Perspective from 4th Anniversary of the JCO Criticality Accident Nuke Info Tokyo No. 97

Since the criticality accident of September 30th 1999, the inside of the conversion test building, the site of the accident, has been closed to the public. In September, four years after the accident, JCO opened the conversion test building to the mass media as well as to the investigative committee of the Atomic Energy Society of Japan (AESJ). However, other than this they haven’t shown any signs of opening.

Just before that, in August, JCO submitted an application to the Ministry of Education, Culture, Sports, Science and Technology for permission to dismantle and remove the inside of the conversion test building. They say that, as soon as permission is granted, all the machinery inside the conversion test building will be dismantled and stored on site as radioactive waste.

It is a fundamental principle that, for the purpose of elucidating the causes of the accident, the evidence must be preserved and made available to the public. The attitude of JCO, dismantling and removing the site so soon, when it has only been open to the public for such a limited time, will irreversibly eliminate the chance to verify the causes and preserve the lessons of the accident.

Since JCO announced in April that it would close down its business and remove the equipment inside the conversion test building, the JCO Criticality Accident Comprehensive Assessment Committee, a research project staffed by Citizen’s Nuclear Information Center and Japan Congress Against A- and H- Bombs, has continued to criticize the decision to remove the equipment. They have also requested that the conversion test building be preserved and opened to the public, but they haven’t received any reply from JCO. On September 5th Tokai Village also submitted a request that for the time being the removal of the equipment be halted. It further indicated that, without an “explanatory meeting for the local residents,” “opening of the facility to the local residents,” and “consultation with the village,” etc, removal of the equipment is unacceptable. Actually, however, the fact that this request came from Tokai Village and not the central government reveals that the safety culture that the Nuclear Safety Commission and others of their ilk keep reciting is just lip service and that what they really want is for this accident to fade into oblivion.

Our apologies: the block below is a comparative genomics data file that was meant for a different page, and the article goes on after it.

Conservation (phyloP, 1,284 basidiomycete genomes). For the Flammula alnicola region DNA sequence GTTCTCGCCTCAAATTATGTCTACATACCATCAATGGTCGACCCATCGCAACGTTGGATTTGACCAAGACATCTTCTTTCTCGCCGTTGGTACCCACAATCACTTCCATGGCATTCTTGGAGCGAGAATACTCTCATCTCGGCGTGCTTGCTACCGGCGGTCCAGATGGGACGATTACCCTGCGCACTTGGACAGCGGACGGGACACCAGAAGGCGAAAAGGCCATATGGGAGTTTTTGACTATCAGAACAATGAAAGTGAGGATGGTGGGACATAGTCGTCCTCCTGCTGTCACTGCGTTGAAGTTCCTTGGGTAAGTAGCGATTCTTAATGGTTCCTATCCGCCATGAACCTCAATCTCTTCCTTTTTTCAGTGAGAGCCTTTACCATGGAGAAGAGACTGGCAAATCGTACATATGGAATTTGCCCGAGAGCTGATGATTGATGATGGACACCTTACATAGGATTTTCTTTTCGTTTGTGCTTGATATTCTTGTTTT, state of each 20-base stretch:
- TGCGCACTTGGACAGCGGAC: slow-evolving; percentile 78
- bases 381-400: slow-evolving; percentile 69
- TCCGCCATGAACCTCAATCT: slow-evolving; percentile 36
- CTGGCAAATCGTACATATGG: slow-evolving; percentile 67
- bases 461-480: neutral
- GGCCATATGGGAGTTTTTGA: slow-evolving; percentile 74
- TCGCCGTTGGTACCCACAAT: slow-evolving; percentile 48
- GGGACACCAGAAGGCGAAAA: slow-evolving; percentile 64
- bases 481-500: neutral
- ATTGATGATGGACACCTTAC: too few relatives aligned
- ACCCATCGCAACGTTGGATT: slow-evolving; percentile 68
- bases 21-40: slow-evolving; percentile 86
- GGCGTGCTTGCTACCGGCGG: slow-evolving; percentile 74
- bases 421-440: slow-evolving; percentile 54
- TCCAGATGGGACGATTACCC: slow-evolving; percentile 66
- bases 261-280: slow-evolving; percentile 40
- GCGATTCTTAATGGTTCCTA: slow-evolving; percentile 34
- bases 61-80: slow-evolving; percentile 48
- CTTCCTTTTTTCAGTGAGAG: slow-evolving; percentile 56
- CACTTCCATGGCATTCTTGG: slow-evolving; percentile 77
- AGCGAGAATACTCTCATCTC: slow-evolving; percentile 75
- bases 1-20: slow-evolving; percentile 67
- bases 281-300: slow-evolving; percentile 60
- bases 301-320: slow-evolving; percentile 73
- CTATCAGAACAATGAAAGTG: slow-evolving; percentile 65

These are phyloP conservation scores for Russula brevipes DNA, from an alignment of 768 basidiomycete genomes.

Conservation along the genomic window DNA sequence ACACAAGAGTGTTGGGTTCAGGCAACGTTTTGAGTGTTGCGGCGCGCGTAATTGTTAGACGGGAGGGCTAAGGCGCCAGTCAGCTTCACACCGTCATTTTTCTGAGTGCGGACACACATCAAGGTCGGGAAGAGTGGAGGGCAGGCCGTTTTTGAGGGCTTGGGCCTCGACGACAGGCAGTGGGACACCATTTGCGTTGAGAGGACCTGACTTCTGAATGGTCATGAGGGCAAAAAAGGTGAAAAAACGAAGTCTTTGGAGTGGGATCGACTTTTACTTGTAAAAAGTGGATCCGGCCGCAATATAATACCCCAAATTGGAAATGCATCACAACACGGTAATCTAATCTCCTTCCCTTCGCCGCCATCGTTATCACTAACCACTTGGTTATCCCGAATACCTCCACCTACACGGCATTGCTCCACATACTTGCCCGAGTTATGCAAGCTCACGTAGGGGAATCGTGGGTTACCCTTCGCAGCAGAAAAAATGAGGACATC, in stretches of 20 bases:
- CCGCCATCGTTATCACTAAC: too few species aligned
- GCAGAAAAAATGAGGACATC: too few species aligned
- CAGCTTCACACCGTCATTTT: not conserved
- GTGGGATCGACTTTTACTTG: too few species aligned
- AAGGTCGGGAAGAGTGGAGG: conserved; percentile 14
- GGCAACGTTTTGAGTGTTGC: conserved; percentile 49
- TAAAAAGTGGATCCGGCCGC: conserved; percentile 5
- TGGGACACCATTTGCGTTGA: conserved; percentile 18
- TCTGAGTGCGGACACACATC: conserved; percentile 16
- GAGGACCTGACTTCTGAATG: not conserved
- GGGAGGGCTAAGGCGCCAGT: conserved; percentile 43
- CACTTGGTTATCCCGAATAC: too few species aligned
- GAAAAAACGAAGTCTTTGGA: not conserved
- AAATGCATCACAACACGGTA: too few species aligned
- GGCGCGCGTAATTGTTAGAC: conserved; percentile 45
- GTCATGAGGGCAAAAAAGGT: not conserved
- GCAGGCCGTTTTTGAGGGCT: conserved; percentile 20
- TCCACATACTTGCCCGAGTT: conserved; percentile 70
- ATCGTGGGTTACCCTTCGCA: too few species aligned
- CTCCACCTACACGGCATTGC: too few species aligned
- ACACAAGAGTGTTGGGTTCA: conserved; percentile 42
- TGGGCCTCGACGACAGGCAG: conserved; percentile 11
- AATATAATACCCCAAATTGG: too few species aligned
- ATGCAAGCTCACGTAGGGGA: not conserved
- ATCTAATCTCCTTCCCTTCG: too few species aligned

In future JCO will produce nothing. It will continue to exist only in order to sort out compensation for damages and the management of the radioactive waste. JCO’s maintenance costs are around 800 million yen per year and are no small burden for its parent company Sumitomo Metal Mining. The company traces its origins back to the Edo era, having grown from a copper mining and refining business, but it is now regretting its diversification into nuclear energy etc and is indicating that it will concentrate on its core business.

The reason why the Sumitomo Group, a metal industry corporation, went into nuclear energy was because it believed in the fast breeder reactor paradigm, with its presumption of fast breeder reactor development. At one stage Sumitomo Atomic Energy Industries Limited, a sibling company of JCO, participated with Power Reactor and Nuclear Fuel Development Corporation (PNC, currently JNC; Japan Nuclear Cycle Development Institute) in research into the reprocessing of fast breeder reactor spent fuel.

However, their predictions proved to be off target. Processing of uranium for the fast breeder reactor didn’t become JCO’s main line of work. Rather, the conversion test building became a small backwater burdened with all the stresses of the nuclear industry.

(Satoshi Fujino, CNIC)

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